The first Elizabeth line train has started passenger service between Liverpool Street and Shenfield on the TfL Rail route, following extensive testing and preparations.

Eleven trains will be introduced before the end of the year on the Elizabeth line, which is also referred as the Crossrail project.

The locomotives will initially be 160m-long with seven carriages and will be extended to nine carriages and the full length of 200m at a later date, which will allow them to carry up to 1,500 people.

The new trains were manufactured at Bombardier Transportation's UK site, and feature air-conditioning, walk-through carriages, intelligent lighting and temperature control.

CCTV systems have also been installed for passenger security, as well as three sets of double doors along each carriage to facilitate hassle-free boarding.

They will also have dedicated wheelchair spaces and additional multi-use spaces for luggage and improved travel information for passengers.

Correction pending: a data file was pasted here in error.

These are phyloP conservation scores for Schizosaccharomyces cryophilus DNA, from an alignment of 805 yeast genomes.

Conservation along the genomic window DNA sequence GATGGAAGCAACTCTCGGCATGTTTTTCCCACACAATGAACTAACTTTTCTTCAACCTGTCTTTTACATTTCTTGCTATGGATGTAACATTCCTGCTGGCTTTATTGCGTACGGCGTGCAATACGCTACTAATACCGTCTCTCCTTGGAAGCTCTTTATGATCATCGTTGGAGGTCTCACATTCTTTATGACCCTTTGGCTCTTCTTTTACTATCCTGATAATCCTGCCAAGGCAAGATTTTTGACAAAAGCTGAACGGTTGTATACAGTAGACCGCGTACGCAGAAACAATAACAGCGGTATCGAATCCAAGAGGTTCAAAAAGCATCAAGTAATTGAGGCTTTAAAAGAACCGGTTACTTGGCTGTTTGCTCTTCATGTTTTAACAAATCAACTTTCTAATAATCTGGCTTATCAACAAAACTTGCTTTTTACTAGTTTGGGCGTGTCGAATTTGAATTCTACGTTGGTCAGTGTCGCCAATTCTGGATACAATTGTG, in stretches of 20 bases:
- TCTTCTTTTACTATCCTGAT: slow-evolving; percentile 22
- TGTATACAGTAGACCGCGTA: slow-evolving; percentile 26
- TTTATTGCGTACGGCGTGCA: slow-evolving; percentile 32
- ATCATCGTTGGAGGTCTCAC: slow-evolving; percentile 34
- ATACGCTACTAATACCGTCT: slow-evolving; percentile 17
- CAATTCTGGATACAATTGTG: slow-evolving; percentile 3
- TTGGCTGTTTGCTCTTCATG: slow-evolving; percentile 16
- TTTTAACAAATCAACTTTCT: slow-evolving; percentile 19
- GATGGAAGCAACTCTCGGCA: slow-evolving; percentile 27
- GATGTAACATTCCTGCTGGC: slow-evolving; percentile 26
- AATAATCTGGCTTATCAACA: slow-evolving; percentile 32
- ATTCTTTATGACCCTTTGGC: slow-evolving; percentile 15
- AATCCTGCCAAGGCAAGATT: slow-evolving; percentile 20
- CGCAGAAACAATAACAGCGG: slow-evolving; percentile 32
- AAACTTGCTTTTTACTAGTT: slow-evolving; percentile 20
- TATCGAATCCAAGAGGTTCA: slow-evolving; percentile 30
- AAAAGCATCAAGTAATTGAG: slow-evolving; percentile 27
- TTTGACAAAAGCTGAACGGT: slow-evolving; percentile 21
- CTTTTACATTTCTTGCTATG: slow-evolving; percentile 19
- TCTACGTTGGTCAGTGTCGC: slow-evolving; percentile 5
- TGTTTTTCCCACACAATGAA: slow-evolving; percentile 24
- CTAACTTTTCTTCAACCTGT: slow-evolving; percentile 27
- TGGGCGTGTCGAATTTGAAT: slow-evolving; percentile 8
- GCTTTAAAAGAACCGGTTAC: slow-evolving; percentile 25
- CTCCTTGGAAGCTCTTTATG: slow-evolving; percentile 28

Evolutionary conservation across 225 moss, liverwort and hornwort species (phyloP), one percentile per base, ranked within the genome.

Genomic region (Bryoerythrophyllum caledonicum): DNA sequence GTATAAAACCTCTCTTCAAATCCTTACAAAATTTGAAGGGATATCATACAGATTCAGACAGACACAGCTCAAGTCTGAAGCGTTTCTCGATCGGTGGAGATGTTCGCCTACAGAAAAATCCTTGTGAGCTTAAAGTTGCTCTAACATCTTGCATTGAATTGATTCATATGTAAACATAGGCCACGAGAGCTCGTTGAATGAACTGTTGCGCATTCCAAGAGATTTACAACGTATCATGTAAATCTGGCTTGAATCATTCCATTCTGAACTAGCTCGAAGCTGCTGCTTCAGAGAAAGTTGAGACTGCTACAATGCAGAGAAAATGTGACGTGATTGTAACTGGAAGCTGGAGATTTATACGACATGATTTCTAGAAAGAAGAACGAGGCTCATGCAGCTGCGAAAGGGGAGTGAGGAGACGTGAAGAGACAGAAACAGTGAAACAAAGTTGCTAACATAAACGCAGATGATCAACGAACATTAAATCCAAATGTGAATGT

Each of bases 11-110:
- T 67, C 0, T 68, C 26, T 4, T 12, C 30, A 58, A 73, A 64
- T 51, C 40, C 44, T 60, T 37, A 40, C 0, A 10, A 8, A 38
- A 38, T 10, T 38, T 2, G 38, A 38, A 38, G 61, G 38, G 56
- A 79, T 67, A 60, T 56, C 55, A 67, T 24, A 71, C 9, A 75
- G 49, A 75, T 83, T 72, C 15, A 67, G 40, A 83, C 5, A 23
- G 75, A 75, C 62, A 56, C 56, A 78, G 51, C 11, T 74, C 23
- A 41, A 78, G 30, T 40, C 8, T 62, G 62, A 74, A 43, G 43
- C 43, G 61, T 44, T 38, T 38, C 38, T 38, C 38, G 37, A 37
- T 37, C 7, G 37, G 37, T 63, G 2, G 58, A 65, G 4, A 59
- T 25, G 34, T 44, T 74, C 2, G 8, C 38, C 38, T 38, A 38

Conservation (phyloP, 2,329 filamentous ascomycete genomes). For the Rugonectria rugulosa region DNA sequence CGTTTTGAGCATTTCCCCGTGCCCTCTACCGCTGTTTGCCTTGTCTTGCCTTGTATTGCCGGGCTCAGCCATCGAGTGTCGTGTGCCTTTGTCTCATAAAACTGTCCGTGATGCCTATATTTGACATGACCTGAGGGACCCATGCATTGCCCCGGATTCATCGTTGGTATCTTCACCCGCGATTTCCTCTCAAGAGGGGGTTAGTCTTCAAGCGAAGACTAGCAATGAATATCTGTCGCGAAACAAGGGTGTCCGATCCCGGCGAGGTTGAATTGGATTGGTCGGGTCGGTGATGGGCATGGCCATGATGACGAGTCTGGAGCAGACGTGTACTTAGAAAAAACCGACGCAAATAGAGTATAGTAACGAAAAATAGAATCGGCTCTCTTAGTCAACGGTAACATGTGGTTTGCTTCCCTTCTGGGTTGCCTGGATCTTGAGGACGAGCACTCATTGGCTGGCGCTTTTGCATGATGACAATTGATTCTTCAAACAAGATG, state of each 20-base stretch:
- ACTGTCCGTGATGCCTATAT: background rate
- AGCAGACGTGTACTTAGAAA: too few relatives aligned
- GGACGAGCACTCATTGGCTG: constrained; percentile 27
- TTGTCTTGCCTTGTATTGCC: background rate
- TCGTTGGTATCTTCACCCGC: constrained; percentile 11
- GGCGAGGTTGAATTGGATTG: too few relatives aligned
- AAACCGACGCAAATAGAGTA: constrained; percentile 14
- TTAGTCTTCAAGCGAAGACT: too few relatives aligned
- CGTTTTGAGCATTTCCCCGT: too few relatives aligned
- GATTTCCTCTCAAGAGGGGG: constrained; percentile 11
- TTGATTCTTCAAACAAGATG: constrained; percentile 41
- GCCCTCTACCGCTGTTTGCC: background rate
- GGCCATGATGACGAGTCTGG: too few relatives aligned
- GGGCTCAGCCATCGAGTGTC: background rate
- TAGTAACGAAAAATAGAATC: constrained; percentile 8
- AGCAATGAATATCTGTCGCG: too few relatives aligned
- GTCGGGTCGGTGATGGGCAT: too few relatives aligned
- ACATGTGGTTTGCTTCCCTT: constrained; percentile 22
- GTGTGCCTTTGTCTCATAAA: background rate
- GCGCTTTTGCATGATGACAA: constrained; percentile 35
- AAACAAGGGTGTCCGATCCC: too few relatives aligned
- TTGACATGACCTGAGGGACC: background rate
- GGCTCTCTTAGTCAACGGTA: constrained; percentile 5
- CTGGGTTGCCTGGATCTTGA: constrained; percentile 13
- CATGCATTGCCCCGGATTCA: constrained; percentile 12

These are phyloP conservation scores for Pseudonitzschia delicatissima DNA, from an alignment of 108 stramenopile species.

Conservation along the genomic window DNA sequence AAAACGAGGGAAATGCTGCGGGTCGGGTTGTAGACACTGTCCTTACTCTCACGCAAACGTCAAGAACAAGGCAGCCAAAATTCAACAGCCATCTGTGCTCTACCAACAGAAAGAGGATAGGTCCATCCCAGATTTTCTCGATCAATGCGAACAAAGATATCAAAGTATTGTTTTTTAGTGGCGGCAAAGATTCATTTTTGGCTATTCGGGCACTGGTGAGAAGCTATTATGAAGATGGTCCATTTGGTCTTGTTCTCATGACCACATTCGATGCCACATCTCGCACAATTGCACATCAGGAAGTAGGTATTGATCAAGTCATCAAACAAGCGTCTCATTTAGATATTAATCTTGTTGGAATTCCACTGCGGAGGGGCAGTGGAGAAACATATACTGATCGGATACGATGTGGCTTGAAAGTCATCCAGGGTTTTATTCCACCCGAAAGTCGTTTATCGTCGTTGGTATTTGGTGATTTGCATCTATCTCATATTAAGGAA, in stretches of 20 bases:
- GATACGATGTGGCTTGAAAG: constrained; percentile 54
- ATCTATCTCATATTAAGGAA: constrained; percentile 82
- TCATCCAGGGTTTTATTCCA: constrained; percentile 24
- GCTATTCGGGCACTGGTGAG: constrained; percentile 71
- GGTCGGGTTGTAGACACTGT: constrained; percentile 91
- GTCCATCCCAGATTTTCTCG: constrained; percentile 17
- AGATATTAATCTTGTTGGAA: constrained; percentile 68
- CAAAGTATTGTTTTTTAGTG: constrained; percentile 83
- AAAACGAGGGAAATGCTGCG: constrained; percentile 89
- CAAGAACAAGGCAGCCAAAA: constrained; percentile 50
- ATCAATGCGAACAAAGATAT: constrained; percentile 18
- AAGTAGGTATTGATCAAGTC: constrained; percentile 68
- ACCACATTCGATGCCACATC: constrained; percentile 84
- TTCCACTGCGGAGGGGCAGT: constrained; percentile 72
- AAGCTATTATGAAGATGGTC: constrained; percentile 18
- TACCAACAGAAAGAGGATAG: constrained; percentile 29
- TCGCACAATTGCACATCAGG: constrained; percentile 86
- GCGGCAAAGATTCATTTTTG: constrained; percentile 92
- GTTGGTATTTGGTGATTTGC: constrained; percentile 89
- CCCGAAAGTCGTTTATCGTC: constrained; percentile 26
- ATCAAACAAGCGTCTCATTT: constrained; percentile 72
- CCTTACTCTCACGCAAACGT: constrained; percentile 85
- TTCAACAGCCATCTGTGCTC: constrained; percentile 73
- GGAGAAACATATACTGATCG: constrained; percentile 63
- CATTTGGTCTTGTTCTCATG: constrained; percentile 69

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By GlobalData

The trains are said to use nearly 30% less energy than older trains. and have been built with lightweight materials and equipped with regenerative braking systems.

London Mayor Sadiq Khan said: “I'm delighted that our first state-of-the-art Elizabeth line train has entered service on the TfL Rail service.

"The new trains were manufactured at Bombardier Transportation's UK site, and feature air-conditioning, walk-through carriages, intelligent lighting and temperature control."

“It gives Londoners a first look at a new service that will transform travel across London and the south east when the line opens.

“The Crossrail programme remains on time and on budget, and the huge success of this project shows how vital it is for the whole of the country that we also push ahead with Crossrail 2.”

The Elizabeth line comprises 40 stations and will operate through the West End, the City and Docklands, running from Reading and Heathrow in the west across to Shenfield and Abbey Wood in the east.

It is scheduled to become fully operational in 2019, and is expected to increase central London's rail capacity by 10%.

Image: First Elizabeth line train is introduced. Photo: courtesy of TfL via Flickr.